Structured light projection, also known as fringe projection or stripe projection, is a technique used in 3D metrology to capture and measure the surface geometry of an object. It involves projecting a pattern of stripes onto the object's surface. The resulting stripe patterns exhibit distortions due to the surface contours of the object. A sensor captures these distortions, and based on that, 3D data is generated.
The process of structured light projection begins with a projector that projects a pattern of narrow, parallel stripes onto the surface of the object to be measured. These stripe patterns are typically projected in a vertical or slanted direction to illuminate different areas of the surface. Depending on specific requirements, the projector position and the properties of the stripes (width, intensity, color) can be adjusted.
Once the stripes are projected onto the surface, the distortions are captured. A sensor, such as a camera, is used to capture the reflected or deformed stripe patterns. The sensor captures the projected pattern and registers the distortions caused by the surface contours of the object. The captured images are then transferred to the evaluation software.
In the evaluation software, the captured images are analyzed to extract 3D information. By processing the stripe patterns and calculating the distortions, the software reconstructs the surface geometry of the object. This process often involves mapping the 2D images to a 3D coordinate system and converting the distortions into actual 3D coordinates.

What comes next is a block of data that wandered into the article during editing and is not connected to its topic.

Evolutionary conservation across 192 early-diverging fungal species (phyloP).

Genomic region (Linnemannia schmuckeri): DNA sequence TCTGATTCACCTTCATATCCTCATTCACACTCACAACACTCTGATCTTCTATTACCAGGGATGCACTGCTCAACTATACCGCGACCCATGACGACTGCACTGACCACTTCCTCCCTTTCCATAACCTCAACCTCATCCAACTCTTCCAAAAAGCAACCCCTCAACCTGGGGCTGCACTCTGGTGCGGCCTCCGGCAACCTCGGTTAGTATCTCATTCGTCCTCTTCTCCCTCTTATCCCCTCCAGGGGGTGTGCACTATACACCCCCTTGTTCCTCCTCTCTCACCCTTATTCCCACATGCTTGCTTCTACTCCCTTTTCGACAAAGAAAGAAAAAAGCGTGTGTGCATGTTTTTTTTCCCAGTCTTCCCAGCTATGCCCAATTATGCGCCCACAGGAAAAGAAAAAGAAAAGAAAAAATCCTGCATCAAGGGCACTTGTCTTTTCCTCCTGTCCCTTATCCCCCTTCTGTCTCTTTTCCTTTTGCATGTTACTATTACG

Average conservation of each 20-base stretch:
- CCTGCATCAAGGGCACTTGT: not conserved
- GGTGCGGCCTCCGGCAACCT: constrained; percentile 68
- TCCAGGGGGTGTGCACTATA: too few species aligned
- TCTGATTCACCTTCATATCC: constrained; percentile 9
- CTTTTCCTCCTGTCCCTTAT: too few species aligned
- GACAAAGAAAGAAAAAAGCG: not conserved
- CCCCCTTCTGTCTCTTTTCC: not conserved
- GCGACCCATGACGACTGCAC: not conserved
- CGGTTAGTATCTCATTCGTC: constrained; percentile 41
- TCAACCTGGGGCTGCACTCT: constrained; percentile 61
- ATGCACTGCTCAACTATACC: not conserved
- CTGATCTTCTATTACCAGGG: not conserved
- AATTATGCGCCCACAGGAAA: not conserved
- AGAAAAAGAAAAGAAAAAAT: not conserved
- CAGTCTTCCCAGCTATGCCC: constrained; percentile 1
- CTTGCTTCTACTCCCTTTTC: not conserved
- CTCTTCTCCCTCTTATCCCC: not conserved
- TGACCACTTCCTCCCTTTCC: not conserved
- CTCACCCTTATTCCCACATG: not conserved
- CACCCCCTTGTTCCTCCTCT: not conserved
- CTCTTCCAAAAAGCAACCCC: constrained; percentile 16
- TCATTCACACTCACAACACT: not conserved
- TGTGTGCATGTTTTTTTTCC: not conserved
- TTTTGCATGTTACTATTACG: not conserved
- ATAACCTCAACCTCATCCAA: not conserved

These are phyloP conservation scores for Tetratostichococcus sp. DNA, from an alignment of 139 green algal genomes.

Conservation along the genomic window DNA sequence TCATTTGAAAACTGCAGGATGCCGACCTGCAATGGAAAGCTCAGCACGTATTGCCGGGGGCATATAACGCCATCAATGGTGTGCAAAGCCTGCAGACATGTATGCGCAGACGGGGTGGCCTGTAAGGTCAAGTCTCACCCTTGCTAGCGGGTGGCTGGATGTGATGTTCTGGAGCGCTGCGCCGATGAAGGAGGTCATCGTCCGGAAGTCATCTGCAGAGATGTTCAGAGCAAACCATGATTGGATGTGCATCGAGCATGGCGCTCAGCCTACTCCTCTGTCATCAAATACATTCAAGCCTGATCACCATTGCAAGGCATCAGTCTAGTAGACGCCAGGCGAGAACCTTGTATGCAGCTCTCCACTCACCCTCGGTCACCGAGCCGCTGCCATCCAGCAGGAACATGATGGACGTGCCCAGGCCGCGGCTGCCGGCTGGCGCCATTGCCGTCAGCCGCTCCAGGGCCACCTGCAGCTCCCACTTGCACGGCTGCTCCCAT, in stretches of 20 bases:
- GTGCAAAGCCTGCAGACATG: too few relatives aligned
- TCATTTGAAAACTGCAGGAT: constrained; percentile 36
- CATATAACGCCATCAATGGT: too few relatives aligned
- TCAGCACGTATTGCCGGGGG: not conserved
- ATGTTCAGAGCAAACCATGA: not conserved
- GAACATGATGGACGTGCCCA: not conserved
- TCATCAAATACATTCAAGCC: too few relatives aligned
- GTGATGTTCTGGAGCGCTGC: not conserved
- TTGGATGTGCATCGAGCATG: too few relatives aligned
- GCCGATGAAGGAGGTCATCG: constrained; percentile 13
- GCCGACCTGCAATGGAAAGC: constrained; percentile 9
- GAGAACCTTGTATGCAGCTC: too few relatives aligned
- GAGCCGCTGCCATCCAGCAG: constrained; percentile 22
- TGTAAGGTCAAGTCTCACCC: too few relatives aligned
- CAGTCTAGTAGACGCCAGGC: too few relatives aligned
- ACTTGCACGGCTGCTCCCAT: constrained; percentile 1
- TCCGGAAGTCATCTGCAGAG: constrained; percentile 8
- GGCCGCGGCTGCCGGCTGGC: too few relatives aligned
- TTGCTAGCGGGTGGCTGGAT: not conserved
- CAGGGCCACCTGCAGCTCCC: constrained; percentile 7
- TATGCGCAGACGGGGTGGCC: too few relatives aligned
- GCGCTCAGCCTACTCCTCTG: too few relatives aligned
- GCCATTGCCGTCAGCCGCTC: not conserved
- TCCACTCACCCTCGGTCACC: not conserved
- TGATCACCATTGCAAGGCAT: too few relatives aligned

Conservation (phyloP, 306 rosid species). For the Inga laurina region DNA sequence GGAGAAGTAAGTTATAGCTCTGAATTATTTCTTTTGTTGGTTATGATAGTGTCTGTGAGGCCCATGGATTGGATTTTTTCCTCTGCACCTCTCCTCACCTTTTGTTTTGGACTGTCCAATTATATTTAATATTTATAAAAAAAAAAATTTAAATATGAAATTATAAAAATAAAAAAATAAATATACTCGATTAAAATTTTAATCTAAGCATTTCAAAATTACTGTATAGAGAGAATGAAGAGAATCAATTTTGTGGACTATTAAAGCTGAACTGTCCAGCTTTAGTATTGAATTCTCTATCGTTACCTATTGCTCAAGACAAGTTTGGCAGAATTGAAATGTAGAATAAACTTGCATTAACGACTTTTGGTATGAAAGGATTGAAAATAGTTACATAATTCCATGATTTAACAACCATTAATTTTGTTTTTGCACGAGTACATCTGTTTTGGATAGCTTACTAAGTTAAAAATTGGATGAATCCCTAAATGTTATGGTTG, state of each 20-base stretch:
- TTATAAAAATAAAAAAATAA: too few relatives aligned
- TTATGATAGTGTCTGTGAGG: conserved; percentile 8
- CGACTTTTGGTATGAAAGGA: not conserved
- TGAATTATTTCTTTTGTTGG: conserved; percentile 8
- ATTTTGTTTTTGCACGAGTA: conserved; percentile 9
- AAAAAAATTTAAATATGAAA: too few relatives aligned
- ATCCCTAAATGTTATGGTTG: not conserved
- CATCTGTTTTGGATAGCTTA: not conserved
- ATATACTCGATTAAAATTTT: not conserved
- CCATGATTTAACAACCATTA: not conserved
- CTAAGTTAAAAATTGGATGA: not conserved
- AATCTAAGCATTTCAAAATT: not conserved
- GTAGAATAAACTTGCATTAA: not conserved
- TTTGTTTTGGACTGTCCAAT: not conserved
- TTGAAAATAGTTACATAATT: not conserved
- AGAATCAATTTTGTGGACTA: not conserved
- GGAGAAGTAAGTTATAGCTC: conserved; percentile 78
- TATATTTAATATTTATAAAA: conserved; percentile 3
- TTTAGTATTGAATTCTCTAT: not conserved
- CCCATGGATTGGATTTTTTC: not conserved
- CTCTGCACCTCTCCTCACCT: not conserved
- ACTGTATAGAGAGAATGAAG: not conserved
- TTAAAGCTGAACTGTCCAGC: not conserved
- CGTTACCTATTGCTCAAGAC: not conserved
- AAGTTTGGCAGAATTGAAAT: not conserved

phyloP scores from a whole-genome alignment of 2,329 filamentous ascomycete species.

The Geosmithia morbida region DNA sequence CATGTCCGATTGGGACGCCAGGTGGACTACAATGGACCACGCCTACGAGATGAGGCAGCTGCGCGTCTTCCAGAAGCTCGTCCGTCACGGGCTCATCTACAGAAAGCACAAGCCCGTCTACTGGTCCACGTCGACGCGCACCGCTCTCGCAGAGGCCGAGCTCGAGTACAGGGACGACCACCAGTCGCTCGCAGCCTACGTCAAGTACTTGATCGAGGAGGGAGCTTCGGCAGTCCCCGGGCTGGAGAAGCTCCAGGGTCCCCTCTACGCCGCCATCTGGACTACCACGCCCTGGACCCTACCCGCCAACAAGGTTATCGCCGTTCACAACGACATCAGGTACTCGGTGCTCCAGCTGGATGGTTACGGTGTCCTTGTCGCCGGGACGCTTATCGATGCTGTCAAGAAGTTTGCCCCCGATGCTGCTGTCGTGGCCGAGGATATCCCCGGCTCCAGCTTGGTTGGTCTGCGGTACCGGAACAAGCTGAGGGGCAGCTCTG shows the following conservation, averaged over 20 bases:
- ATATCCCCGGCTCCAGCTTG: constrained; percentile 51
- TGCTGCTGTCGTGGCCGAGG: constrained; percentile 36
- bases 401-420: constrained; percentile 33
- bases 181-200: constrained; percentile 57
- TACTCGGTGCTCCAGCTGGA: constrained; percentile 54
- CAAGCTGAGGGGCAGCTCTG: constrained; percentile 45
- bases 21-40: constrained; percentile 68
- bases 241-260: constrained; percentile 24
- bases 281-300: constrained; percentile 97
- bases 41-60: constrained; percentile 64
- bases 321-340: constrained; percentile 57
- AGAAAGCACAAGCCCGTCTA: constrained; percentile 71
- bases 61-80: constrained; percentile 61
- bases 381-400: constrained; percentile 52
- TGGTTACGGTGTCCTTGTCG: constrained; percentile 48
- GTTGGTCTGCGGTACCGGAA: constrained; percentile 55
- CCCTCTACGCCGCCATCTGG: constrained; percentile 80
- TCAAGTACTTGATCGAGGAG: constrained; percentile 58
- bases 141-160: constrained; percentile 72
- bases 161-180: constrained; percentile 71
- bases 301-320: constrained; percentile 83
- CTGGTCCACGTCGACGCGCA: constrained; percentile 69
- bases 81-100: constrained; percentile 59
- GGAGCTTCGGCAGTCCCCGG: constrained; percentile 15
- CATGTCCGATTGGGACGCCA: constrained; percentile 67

The resulting 3D data can provide various information about the object, such as surface profiles, shape deviations, distances, or volumes. This data can be used for part inspection, quality assurance, or dimensional verification.
Structured light projection offers several advantages in 3D metrology. It enables the rapid and non-contact capture of surface geometries of large and complex objects. The accuracy of the measurements depends on the resolution of the sensor used and the quality of the projector. Modern structured light projection systems can deliver highly accurate results and are suitable for a variety of applications, including reverse engineering, quality control, part measurement, and surface inspection.